NASA Administrator Jim Bridenstine gives an update on the agency’s Artemis program and the critical role international partnerships have in returning astronauts to the Moon and going on to Mars at the 70th International Astronautical Congress, Friday, Oct. 25, 2019, in Washington. Photo Credit: (NASA/Bill Ingalls)
Artemis Team astronauts
NASA astronauts (from left) Jessica Meir, Joseph Acaba, Jessica Watkins, Matthew Dominick and Anne McClain discuss being part of the Artemis Team of astronauts after the Dec. 9. 2020, meeting of the National Space Council. Credit: NASA TV

On April 2, 1958, President Dwight D. Eisenhower called on Congress to form the National Aeronautics and Space Administration (NASA). The Soviet Union was succeeding in the space domain, and President Eisenhower knew it was imperative the United States win the space race or face severe national security consequences. Congress met that call 12 days later when both the Senate and House of Representatives introduced legislation that would create today’s NASA. Almost a decade after President Eisenhower made that initial call to action, Neil Armstrong was taking his giant leap for all mankind.

 We have now entered a new space race for the moon and beyond. Russia and China have stepped into the arena, with both countries recently signing a memorandum of understanding to create a joint lunar space station.

Russia, which has been a long-standing partner with NASA on the International Space Station, sent a clear signal by creating an alliance with China for lunar exploration, rather than continuing its historical partnerships by joining with the United States and the rest of the international space community in a return to the moon.

China has recently made significant strides in its own space program. Last November, China launched its successful robotic Chang’e-5 mission, bringing back new samples from the moon, and while there, planted a Chinese flag showcasing the nation’s increasing capability in space. The return marked the first probe to bring back specimens from the moon since the Soviet Union’s Luna 24 mission in 1976.

We, as a nation, cannot simply revel in our past accomplishments in lunar exploration. Imagine the eerie scenario of China or Russia removing the American flag that Neil Armstrong and Buzz Aldrin planted on the moon in 1969 and returning it to Earth to use as propaganda to advance their own interests in the space race. 

During their tenure, President Trump, Vice President Pence, and NASA Administrator Bridenstine laid the groundwork for the United States to remain the leader in the world’s space domain. We worked together to reestablish the National Space Council, witnessed the resurgence of American rockets, launched American astronauts from American soil using commercially provided launch vehicles, established the Space Force, and called for a new era of space exploration — the return to the moon through the Artemis program.  

It is imperative we continue to build upon the foundation laid for Artemis, which will ultimately move us beyond returning to the moon, and on toward a goal of landing astronauts on Mars.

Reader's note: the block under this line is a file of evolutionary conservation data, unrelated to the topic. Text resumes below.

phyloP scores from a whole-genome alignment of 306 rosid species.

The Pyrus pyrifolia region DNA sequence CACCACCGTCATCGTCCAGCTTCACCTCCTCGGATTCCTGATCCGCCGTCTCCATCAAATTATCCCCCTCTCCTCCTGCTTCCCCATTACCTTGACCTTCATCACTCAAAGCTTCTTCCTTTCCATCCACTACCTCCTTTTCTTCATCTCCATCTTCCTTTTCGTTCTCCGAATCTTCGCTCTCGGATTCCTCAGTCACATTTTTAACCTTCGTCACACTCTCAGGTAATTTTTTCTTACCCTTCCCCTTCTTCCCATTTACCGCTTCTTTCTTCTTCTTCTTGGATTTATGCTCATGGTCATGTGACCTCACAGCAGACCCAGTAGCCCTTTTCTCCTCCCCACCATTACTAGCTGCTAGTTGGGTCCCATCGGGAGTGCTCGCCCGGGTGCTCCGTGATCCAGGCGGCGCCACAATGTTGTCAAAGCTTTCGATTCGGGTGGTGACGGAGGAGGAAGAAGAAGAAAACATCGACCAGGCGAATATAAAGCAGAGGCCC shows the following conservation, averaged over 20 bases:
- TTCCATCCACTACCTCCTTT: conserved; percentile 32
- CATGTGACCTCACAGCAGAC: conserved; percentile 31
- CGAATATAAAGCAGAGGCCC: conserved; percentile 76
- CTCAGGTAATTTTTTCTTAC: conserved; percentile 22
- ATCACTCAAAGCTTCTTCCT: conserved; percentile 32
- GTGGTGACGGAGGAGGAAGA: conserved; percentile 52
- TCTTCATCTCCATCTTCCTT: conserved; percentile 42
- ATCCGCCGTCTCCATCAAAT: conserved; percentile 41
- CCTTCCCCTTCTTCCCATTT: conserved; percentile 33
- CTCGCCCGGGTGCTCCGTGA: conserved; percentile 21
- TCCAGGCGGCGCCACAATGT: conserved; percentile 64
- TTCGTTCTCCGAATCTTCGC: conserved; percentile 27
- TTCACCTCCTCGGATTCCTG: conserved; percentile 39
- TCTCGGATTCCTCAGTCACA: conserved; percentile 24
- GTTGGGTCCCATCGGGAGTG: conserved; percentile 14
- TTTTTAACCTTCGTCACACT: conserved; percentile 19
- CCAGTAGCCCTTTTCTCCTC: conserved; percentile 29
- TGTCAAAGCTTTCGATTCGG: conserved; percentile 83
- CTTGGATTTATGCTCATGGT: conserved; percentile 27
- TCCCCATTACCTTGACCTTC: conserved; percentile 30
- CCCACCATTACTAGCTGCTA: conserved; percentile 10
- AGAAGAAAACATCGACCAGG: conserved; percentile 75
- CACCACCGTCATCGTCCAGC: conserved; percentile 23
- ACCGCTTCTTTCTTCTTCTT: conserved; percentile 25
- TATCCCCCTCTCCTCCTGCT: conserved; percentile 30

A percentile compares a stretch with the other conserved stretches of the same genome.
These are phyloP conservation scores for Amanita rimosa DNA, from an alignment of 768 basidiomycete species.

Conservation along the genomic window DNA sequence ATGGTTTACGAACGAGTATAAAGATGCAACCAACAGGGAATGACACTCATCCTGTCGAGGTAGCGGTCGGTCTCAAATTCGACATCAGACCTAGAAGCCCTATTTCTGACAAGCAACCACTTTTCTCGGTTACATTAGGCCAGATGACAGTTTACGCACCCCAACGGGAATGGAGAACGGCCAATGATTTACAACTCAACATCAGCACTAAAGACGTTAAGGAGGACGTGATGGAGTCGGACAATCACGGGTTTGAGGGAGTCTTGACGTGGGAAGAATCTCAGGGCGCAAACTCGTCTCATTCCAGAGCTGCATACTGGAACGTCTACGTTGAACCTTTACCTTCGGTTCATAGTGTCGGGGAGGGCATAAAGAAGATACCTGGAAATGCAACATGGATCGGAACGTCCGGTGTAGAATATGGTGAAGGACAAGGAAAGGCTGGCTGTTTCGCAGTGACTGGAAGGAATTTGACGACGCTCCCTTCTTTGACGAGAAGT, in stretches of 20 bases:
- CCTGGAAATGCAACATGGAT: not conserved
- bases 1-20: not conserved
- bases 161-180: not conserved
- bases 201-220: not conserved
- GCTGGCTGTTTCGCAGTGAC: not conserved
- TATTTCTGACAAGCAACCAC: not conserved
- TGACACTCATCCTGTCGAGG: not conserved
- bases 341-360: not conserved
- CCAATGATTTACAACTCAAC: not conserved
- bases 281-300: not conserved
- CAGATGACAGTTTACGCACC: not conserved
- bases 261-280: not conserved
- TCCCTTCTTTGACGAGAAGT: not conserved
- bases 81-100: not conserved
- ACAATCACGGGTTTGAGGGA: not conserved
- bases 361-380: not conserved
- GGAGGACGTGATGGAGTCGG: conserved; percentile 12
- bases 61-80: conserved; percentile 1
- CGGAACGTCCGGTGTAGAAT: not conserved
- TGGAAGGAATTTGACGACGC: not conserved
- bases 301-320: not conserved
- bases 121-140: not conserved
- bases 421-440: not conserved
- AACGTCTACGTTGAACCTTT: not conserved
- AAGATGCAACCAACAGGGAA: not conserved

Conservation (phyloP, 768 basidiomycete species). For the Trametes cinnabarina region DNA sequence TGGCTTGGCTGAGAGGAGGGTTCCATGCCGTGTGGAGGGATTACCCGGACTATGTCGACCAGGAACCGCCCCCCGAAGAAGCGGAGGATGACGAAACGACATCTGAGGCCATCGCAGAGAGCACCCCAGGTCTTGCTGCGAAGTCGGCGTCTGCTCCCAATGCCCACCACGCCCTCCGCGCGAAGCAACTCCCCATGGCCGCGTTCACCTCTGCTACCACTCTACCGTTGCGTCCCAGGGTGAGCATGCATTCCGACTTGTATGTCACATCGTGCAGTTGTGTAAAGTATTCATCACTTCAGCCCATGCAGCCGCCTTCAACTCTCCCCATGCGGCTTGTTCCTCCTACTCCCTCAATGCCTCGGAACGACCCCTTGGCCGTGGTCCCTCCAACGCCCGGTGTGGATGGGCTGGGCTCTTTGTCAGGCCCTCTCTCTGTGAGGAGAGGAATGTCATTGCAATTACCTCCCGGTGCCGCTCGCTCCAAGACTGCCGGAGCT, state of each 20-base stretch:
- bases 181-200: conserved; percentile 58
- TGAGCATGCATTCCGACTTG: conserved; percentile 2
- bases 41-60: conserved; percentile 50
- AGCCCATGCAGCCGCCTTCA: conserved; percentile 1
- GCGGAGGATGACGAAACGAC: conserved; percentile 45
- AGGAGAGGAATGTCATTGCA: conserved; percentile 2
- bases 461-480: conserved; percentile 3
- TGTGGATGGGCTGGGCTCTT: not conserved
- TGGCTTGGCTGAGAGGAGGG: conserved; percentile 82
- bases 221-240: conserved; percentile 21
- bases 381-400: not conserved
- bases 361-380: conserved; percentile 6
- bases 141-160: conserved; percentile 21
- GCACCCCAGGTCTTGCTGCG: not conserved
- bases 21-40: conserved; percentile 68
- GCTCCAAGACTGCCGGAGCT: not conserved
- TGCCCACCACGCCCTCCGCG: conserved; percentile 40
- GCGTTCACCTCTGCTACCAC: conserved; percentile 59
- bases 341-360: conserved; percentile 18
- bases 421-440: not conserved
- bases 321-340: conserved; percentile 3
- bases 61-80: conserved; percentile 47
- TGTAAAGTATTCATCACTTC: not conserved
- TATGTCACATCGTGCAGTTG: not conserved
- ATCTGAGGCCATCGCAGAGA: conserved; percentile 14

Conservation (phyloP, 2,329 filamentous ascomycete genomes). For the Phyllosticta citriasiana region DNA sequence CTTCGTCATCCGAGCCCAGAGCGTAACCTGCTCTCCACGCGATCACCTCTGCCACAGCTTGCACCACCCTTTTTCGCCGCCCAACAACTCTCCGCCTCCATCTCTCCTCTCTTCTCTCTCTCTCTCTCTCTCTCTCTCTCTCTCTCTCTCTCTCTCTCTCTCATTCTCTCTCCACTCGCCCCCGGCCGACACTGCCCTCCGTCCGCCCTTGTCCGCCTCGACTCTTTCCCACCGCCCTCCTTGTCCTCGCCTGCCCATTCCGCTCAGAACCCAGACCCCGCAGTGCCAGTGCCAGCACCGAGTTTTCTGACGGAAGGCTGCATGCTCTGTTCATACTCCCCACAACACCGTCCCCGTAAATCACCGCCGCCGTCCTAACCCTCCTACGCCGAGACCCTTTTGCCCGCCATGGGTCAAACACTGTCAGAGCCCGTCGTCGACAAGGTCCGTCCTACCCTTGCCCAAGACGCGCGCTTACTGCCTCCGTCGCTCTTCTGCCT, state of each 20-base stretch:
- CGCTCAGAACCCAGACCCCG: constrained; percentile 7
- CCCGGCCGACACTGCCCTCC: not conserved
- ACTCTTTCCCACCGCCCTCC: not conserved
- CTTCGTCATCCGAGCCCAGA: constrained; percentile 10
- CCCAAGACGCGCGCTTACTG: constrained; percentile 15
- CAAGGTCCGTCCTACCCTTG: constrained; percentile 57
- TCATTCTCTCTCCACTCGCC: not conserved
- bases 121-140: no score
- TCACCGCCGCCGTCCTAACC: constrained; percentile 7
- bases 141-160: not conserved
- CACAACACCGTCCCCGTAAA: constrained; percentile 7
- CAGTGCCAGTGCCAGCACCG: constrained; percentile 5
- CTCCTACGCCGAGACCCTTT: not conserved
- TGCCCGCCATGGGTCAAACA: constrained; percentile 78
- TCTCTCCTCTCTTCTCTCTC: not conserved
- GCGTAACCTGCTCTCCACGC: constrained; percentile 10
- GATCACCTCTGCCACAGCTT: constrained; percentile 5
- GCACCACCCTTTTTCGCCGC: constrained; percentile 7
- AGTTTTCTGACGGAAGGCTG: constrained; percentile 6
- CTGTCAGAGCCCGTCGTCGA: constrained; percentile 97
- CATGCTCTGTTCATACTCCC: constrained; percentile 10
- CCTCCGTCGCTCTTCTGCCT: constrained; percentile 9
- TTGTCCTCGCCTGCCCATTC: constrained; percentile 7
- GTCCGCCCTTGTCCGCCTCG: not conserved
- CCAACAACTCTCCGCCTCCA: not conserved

Last week, President Biden nominated former Sen. Bill Nelson to be the 14th NASA administrator. This nomination comes at a critical time, and Sen. Nelson is no stranger to Capitol Hill, NASA or even the Space Launch System. During his confirmation process, I expect Sen. Nelson to follow his own words that the NASA administrator should “not be political,” but instead be a “consummate space professional.” With roots spanning multiple administrations, Artemis will not survive if it is now cast as a partisan program. The science and engineering capabilities encapsulated within the Artemis program are supported on both sides of the aisle, and its goals will only be accomplished through a holistic and bipartisan approach. I also expect Sen. Nelson to show absolute support for Artemis by prioritizing the program in the administration’s budget request to the Senate Appropriations Committee.  

I am a part of the Apollo generation, and I remember the bold visions from our leaders that produced incredible and heroic achievements that brought this country together and inspired 50 years of space exploration. Leaders again had set bold deadlines of landing Americans on the moon by 2024, and that goal has placed the United States ahead in the race to return astronauts to the moon. However, if we postpone and delay the Artemis mission to 2025, 2026 or even 2030, there is no doubt we will lose this space race to Russia and China.

It is time to inspire the Artemis generation. The new administration’s early statements regarding their support for Artemis and the direction of the program are encouraging, but words alone will not return us to the moon.

I echo President Eisenhower’s call to action and urge President Biden and Sen. Nelson to fully support the Artemis mission not only through words but action. I fear our nation’s leadership in space is in jeopardy if we do not. 

U.S. Sen. Jerry Moran (R-Kans.) is the Ranking Member of the Senate Appropriations Commerce, Justice and Science Subcommittee that funds NASA serves on the Senate Commerce space and science subcommittee.

U.S. Sen. Jerry Moran (R-Kans.) is a member of the Senate Appropriations Committee and the Senate Commerce space and science subcommittee.